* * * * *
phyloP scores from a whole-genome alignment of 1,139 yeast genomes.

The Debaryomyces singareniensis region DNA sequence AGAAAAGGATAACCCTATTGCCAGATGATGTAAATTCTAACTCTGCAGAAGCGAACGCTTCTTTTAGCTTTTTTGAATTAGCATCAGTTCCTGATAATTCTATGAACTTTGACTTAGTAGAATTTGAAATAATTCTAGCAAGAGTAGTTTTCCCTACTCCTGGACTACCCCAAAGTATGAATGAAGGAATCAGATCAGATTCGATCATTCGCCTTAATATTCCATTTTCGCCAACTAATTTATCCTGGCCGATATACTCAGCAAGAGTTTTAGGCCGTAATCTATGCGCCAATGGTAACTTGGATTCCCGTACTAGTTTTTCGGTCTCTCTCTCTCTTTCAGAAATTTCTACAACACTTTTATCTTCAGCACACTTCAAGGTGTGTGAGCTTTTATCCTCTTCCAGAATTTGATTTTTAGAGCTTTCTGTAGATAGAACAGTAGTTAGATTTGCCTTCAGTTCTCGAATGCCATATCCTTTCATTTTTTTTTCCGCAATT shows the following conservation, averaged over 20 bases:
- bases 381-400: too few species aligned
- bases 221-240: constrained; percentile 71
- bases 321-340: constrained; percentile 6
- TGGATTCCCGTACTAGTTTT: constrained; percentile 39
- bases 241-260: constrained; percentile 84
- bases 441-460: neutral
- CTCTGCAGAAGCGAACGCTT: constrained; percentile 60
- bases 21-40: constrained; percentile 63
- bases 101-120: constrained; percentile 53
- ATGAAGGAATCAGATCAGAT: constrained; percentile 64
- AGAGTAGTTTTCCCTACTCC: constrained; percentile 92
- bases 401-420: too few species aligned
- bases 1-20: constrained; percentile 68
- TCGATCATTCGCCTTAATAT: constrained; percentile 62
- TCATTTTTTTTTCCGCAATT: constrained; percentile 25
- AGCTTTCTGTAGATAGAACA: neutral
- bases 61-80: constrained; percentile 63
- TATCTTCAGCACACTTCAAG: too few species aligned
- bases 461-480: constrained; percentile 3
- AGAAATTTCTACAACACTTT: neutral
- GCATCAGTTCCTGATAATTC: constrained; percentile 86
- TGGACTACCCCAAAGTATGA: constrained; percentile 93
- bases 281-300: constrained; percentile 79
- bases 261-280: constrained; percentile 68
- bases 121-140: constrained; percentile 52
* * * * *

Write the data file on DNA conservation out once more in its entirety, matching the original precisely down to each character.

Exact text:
phyloP scores from a whole-genome alignment of 1,139 yeast genomes.

The Debaryomyces singareniensis region DNA sequence AGAAAAGGATAACCCTATTGCCAGATGATGTAAATTCTAACTCTGCAGAAGCGAACGCTTCTTTTAGCTTTTTTGAATTAGCATCAGTTCCTGATAATTCTATGAACTTTGACTTAGTAGAATTTGAAATAATTCTAGCAAGAGTAGTTTTCCCTACTCCTGGACTACCCCAAAGTATGAATGAAGGAATCAGATCAGATTCGATCATTCGCCTTAATATTCCATTTTCGCCAACTAATTTATCCTGGCCGATATACTCAGCAAGAGTTTTAGGCCGTAATCTATGCGCCAATGGTAACTTGGATTCCCGTACTAGTTTTTCGGTCTCTCTCTCTCTTTCAGAAATTTCTACAACACTTTTATCTTCAGCACACTTCAAGGTGTGTGAGCTTTTATCCTCTTCCAGAATTTGATTTTTAGAGCTTTCTGTAGATAGAACAGTAGTTAGATTTGCCTTCAGTTCTCGAATGCCATATCCTTTCATTTTTTTTTCCGCAATT shows the following conservation, averaged over 20 bases:
- bases 381-400: too few species aligned
- bases 221-240: constrained; percentile 71
- bases 321-340: constrained; percentile 6
- TGGATTCCCGTACTAGTTTT: constrained; percentile 39
- bases 241-260: constrained; percentile 84
- bases 441-460: neutral
- CTCTGCAGAAGCGAACGCTT: constrained; percentile 60
- bases 21-40: constrained; percentile 63
- bases 101-120: constrained; percentile 53
- ATGAAGGAATCAGATCAGAT: constrained; percentile 64
- AGAGTAGTTTTCCCTACTCC: constrained; percentile 92
- bases 401-420: too few species aligned
- bases 1-20: constrained; percentile 68
- TCGATCATTCGCCTTAATAT: constrained; percentile 62
- TCATTTTTTTTTCCGCAATT: constrained; percentile 25
- AGCTTTCTGTAGATAGAACA: neutral
- bases 61-80: constrained; percentile 63
- TATCTTCAGCACACTTCAAG: too few species aligned
- bases 461-480: constrained; percentile 3
- AGAAATTTCTACAACACTTT: neutral
- GCATCAGTTCCTGATAATTC: constrained; percentile 86
- TGGACTACCCCAAAGTATGA: constrained; percentile 93
- bases 281-300: constrained; percentile 79
- bases 261-280: constrained; percentile 68
- bases 121-140: constrained; percentile 52